Introducing the Core Lab team: Sheida Azimi
Curious about the folks who are participating in the Shift Lab? Wonder no more! Over the next three weeks, we will feature each of the Core lab team members (12 in all) as they tell us their thoughts about social innovation, racism and poverty in Edmonton, and why they joined the Shift Lab. Yesterday, we met Vivian. Today, meet Sheida Azimi. You can also check out Sheida’s bio here.
My name is Sheida Azimi. I was born and raised in Tehran, Iran. During my young and innocent years of studying economics for my Bachelor’s degree, I became extremely interested in public and social policy. This led me to move to Berlin, to pursue my master’s degree in public policy.
During my graduate studies, I touched upon several social policy related issues and became extremely interested in social innovation and entrepreneurship. I also learned about hipsterism, clubbing, techno music and benefits of having access to high quality cheap beer. I got further engaged in social innovation, while working on my master’s thesis on microfinance and women’s empowerment in the Middle East, a subject closer to home.
Growing up in Iran, I witnessed a lot of systematic racism against Afghani refugees. Their perceived inferiority in Iranian society always made me furious and acted as a constant reminder of my own privileges. In Berlin as an Iranian woman, I personally experienced a different, more subtle form of racism. All these experiences made me think a lot about the dynamics of power between the majority and racialized group and the role of power re-distribution in creating inclusive community. However, such problems are complex and cannot be solved with one simple solution no matter how hard we all wish for it. So, when I learned about Shift Lab by accident this past summer, I attended their launch party. Their approach towards complexity and ambiguity got me very interested. I had to admit though that the amazing food and cupcakes also played a huge role.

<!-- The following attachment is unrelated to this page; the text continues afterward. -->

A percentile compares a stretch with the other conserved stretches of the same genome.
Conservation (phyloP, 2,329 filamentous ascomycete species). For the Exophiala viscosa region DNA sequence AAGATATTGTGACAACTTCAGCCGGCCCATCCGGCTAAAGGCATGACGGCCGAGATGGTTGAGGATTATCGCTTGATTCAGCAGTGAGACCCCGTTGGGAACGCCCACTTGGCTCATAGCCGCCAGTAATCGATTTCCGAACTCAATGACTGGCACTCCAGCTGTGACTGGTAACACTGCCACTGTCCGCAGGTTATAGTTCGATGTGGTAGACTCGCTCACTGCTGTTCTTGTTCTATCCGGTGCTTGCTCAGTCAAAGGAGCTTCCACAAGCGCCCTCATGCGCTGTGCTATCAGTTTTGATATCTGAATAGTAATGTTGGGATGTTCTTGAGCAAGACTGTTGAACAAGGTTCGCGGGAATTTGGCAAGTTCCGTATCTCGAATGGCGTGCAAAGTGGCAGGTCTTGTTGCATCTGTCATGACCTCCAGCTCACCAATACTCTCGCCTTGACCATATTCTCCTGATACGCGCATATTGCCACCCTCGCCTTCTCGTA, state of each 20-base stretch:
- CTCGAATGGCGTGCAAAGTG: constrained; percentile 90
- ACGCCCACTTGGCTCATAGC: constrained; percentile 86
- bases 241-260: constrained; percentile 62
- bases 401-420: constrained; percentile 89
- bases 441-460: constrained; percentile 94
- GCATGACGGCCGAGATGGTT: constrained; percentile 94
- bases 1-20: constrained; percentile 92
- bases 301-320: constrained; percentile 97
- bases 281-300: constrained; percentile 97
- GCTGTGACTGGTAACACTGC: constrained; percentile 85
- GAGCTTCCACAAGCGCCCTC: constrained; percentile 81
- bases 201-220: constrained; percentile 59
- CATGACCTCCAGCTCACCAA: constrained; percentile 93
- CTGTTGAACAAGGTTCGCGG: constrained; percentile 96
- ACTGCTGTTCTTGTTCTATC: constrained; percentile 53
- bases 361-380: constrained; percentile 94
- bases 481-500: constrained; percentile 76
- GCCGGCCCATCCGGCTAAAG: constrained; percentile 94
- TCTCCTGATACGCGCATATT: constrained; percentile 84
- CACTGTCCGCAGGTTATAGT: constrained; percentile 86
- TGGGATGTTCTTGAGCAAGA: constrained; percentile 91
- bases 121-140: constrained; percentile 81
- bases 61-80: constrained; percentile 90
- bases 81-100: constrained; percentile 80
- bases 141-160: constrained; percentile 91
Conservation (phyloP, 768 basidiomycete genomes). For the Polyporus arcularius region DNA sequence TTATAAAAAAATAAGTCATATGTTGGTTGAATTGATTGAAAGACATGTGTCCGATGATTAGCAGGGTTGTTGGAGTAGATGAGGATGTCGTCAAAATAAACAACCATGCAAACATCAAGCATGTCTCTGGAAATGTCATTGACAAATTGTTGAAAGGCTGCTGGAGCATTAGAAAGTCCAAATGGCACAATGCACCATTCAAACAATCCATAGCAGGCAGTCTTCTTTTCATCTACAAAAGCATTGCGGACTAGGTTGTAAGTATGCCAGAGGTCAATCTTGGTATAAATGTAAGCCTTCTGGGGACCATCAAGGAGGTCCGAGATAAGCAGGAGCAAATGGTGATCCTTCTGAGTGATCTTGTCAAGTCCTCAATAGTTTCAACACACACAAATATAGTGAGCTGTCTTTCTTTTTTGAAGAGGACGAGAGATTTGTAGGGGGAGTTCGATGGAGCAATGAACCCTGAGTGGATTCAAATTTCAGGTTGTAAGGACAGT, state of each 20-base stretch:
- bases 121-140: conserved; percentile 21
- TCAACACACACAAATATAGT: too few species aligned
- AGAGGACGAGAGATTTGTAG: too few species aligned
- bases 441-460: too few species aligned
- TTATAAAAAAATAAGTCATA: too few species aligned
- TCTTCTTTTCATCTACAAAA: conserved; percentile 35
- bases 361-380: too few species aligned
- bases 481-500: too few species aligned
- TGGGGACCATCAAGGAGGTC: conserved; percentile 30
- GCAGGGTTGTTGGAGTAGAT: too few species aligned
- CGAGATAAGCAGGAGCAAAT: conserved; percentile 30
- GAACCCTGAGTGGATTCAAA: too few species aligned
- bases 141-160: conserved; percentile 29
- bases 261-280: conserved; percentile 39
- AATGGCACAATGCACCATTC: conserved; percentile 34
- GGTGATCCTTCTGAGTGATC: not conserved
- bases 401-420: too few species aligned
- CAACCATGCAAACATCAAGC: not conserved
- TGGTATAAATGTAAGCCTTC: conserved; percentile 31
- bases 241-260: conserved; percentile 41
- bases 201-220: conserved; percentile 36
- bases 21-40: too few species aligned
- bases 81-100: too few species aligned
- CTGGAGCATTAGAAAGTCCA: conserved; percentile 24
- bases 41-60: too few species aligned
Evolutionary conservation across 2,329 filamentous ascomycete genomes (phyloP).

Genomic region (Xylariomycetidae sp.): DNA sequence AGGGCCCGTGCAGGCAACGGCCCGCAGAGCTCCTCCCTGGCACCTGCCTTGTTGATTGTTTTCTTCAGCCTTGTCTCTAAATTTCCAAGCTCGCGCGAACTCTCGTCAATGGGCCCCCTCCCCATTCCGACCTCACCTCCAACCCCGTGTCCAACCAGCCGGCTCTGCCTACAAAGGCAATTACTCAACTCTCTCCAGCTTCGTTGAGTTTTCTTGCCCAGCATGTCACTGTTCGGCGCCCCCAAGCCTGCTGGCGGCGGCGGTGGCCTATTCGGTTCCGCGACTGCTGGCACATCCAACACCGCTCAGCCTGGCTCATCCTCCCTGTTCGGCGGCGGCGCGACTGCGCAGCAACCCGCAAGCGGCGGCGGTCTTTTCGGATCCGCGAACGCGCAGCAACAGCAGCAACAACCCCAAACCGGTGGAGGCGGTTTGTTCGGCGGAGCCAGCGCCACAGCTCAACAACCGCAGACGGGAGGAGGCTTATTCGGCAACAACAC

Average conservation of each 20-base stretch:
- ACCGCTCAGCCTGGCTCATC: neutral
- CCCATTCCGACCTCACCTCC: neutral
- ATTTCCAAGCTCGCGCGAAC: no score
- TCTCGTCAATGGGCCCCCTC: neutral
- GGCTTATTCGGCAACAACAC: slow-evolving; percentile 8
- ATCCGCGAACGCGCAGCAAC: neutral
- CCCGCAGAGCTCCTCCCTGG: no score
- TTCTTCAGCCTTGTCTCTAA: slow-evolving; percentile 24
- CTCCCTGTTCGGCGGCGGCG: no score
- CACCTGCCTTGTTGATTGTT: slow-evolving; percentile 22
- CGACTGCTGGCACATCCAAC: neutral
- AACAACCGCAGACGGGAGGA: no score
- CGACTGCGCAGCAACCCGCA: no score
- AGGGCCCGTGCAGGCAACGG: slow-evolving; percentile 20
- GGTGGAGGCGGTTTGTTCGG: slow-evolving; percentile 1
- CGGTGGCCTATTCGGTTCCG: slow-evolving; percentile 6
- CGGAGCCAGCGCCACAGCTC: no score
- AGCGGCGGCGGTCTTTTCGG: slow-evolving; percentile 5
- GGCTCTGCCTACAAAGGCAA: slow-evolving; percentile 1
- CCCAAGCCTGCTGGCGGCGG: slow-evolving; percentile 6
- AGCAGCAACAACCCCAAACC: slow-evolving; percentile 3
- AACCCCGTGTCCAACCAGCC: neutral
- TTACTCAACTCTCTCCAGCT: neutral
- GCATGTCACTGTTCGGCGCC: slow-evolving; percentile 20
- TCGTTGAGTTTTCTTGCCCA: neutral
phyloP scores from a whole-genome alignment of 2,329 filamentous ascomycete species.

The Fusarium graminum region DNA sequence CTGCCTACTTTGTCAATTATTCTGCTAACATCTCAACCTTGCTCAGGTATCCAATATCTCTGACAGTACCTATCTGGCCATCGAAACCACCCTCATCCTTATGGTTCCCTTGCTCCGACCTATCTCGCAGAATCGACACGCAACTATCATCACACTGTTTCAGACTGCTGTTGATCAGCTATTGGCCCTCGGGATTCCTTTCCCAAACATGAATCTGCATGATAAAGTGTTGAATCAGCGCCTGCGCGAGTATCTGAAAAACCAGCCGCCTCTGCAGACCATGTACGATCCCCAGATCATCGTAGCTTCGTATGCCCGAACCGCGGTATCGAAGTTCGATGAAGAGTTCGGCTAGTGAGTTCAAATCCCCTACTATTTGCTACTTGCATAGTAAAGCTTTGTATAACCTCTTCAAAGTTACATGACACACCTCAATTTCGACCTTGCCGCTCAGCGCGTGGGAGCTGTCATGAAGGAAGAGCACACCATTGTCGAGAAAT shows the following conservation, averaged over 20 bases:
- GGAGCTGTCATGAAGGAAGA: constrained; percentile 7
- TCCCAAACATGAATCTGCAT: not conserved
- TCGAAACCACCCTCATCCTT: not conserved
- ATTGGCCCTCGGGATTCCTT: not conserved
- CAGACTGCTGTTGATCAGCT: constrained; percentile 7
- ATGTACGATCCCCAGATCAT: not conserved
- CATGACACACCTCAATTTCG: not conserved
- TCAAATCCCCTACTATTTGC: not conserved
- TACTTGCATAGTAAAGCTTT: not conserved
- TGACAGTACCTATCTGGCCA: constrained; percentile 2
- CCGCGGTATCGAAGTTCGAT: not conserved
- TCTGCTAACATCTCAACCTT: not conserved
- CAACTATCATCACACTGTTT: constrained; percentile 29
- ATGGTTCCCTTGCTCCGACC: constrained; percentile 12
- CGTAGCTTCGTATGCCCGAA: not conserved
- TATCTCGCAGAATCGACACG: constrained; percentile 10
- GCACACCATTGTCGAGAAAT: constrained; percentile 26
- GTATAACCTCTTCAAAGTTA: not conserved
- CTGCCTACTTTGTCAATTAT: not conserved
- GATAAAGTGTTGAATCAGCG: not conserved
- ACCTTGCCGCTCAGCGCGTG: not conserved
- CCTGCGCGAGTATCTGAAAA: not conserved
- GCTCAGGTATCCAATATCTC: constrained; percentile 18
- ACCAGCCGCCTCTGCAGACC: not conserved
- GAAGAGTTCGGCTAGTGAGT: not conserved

In my opinion when working with complexity and ambiguity, being adaptive and flexible is the key step. It is important to allow for interactions and relationships to occur so information can be shared, and to keep in mind that results are emergent rather than predetermined. After talking to the Stewardship team and meeting with other interested people, I sensed that the lab is a safe and supportive environment that allows this to happen. I couldn’t be more proud and excited when I was asked to be a part of the team.